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puts "hi"
puts "bye"

I want to store the STDOUT of the code so far (in this case hi \nbye into a variable say 'result' and print it )

puts result

The reason I am doing this is I have integrate an R code into my Ruby code, output of which is given to the STDOUT as the R code runs , but the ouput cannot be accessed inside the code to do some evaluations. Sorry if this is confusing. So the "puts result" line should give me hi and bye.

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3  
If you just want to get the stdout from external program, use result=%x{command}. Otherwise you can redirect stdio like showed by @codegnome –  texasbruce Feb 20 '13 at 19:28
    
Are you using rinruby? I also tried to catch rinruby (R) output, but up to now without success. –  knut Feb 20 '13 at 19:50
    
possible duplicate of How do I temporarily redirect stderr in Ruby? –  Ciro Santilli Oct 17 at 13:33
    
It's a nit, but stackoverflow.com/questions/4459330/… refers to stderr, this one to stdout. You could merge them, but you'd want a search for "capture stdout" to find an answer as well as "capture stderr". –  fearless_fool Oct 30 at 4:48

4 Answers 4

up vote 6 down vote accepted

Redirect Standard Output to a StringIO Object

I'm not sure this is useful, but you can certainly redirect standard output to a variable. For example:

# Set up standard output as a StringIO object.
foo = StringIO.new
$stdout = foo

# Send some text to $stdout.
puts 'hi'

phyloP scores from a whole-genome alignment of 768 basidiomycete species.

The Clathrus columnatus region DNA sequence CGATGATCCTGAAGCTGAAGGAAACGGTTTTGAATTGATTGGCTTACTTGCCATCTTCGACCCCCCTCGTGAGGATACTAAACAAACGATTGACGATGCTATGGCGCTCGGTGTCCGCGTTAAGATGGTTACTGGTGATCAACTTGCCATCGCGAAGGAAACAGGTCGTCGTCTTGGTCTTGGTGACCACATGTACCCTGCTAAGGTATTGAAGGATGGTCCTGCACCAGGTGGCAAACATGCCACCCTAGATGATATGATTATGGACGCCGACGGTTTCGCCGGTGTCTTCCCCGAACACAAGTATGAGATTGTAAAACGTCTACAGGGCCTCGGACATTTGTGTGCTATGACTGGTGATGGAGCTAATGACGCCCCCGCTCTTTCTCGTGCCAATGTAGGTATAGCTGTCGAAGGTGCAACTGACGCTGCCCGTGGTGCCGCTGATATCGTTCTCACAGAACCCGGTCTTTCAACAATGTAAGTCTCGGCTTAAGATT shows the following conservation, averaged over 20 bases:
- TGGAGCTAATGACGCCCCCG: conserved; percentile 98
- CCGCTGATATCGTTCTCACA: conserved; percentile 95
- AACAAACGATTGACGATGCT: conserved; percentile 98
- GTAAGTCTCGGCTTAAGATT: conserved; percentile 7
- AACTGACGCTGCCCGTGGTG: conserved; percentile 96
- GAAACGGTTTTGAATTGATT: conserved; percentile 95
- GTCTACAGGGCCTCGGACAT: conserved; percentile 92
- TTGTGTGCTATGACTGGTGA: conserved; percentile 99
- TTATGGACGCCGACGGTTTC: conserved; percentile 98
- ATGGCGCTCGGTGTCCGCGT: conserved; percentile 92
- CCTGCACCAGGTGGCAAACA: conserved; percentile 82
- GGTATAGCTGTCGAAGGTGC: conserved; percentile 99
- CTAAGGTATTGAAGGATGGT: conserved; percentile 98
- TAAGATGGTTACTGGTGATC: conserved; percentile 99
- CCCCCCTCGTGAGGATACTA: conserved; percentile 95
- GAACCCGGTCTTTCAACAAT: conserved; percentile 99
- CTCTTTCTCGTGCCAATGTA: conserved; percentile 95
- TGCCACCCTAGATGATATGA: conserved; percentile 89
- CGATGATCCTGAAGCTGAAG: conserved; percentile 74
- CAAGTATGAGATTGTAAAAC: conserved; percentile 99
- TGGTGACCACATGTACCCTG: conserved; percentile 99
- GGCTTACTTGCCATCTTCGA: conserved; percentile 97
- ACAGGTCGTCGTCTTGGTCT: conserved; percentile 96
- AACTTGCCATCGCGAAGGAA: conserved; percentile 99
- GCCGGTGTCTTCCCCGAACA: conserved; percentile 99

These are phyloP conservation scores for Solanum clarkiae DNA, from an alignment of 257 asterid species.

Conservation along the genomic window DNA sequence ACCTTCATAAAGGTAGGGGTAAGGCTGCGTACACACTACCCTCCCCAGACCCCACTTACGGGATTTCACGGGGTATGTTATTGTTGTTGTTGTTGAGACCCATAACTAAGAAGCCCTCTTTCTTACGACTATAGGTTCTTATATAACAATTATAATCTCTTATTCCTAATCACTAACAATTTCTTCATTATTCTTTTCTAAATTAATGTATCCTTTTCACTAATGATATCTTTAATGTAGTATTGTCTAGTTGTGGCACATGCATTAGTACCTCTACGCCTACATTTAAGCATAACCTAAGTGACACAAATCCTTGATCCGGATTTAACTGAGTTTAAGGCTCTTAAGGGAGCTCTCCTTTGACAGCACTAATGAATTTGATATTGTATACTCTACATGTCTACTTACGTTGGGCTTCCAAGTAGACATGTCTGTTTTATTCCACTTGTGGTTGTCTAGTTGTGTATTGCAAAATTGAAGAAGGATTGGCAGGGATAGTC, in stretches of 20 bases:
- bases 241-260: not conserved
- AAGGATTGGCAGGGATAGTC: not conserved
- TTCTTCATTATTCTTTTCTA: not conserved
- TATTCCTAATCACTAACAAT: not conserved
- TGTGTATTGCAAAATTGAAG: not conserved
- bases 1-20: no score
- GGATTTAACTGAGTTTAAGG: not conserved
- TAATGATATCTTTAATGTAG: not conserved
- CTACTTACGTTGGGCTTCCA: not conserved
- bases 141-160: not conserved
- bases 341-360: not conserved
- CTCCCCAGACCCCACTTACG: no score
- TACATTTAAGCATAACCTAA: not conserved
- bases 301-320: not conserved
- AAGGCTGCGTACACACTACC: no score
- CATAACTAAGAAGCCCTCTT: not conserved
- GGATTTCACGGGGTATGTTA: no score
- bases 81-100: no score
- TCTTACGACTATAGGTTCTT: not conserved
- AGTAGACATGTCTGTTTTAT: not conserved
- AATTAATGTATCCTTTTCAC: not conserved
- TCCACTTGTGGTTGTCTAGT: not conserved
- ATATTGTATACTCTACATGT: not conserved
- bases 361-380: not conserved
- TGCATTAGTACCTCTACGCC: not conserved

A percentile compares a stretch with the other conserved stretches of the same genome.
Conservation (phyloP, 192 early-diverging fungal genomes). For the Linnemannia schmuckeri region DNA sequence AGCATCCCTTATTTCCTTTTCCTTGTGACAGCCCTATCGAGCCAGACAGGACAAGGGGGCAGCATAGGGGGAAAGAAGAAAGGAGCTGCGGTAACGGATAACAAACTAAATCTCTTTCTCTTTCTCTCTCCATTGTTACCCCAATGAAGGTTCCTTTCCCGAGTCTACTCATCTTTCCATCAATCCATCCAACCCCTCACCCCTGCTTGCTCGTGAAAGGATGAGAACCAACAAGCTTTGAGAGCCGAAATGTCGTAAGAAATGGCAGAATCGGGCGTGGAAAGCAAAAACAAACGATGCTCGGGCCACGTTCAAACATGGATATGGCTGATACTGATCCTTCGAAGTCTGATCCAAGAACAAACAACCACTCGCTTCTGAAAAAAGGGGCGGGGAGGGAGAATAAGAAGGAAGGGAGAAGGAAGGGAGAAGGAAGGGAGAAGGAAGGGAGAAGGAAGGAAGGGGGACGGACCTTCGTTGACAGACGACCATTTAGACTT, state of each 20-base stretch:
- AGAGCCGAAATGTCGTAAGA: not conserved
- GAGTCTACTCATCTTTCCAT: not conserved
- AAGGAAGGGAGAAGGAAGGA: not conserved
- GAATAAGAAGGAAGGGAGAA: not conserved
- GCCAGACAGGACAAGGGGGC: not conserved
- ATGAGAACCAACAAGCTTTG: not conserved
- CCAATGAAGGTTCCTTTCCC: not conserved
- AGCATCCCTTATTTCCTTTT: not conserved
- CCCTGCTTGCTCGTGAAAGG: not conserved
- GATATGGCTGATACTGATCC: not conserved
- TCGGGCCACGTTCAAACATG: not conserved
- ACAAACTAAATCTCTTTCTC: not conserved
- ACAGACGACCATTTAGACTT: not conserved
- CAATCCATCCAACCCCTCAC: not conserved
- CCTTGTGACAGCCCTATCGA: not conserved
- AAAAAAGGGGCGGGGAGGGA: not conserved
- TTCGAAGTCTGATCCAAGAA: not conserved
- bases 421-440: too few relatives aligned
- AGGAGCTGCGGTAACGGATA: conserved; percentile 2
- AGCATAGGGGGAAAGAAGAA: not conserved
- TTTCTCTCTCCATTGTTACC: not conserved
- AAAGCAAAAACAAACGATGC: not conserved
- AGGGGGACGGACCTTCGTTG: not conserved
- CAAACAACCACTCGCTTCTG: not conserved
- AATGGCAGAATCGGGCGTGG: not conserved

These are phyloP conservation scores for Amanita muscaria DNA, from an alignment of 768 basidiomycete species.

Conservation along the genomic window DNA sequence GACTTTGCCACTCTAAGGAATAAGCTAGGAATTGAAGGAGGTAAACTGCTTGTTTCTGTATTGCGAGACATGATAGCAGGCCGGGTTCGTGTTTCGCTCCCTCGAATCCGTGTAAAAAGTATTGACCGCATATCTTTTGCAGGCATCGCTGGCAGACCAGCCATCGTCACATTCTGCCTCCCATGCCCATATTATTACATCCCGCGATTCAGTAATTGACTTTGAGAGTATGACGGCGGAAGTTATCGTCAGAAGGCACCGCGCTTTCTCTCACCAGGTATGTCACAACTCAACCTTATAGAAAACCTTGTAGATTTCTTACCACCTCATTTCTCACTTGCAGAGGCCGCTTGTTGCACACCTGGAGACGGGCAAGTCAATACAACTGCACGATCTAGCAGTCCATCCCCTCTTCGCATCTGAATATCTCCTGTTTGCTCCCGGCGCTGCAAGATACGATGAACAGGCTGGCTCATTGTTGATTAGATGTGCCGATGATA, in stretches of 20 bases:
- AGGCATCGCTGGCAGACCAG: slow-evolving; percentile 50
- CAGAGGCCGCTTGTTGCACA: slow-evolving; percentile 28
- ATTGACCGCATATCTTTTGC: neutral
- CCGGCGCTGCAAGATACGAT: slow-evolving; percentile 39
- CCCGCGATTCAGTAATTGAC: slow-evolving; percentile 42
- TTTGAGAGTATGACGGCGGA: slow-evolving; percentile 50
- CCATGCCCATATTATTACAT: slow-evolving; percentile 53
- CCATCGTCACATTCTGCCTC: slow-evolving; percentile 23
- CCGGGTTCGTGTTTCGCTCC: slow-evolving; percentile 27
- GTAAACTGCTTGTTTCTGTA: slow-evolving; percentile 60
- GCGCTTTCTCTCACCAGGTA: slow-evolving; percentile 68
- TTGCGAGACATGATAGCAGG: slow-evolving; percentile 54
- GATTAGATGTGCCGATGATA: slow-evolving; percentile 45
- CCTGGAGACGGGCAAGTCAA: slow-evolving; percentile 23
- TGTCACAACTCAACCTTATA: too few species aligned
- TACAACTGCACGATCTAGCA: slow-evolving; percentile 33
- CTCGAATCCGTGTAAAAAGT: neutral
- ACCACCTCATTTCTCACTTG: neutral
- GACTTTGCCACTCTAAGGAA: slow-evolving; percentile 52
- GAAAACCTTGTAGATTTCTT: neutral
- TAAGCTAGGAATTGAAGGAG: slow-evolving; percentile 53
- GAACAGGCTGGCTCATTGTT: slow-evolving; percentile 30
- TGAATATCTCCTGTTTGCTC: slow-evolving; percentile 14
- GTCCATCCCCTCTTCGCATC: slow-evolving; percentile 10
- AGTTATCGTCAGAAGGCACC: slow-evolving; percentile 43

puts 'bye'

# Access the data written to standard output.
$stdout.string
# => "hi\nbye\n"

# Send your captured output to the original output stream.
STDOUT.puts $stdout.string

In practice, this is probably not a great idea, but at least now you know it's possible.

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This is exactly what i need .. but it does not work . can you just have a look at it again please ? its gives a blank output ..even the puts and hi abd byt insdei dont get printed . I have included require stringio .. THanks for the help .. –  script_kiddie Feb 20 '13 at 20:06
    
No, they won't get printed, because you've redirected standard output to your StringIO. Use STDOUT.puts $stdout.string to print to the original output stream instead. –  CodeGnome Feb 20 '13 at 20:11
    
Awesome .. THanks a lot ! –  script_kiddie Feb 20 '13 at 20:19
3  
It's useful for unit testing command line utilities –  Jason Heiss Feb 23 at 22:39

The following method is a handy general purpose tool. Note especially the use of the ensure clause to restore $stdout (and avoid astonishment):

def with_captured_stdout
  begin
    old_stdout = $stdout
    $stdout = StringIO.new('','w')
    yield
    $stdout.string
  ensure
    $stdout = old_stdout
  end
end

So, for example:

>> str = with_captured_stdout { puts "hi"; puts "bye"}
=> "hi\nbye\n"
>> print str
hi
bye
=> nil
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If activesupport is available in your project you may do the following:

output = capture(:stdout) do
  run_arbitrary_code
end

More info about Kernel.capture can be found here

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You can do this by making a call to your R script inside backticks, like this:

result = `./run-your-script`
puts result  # will contain STDOUT from run-your-script

For more information on running subprocesses in Ruby, check out this Stack Overflow question.

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.. this works but the other soln was what i was looking at .. thanks for the reply .. appreciate. –  script_kiddie Feb 20 '13 at 20:20

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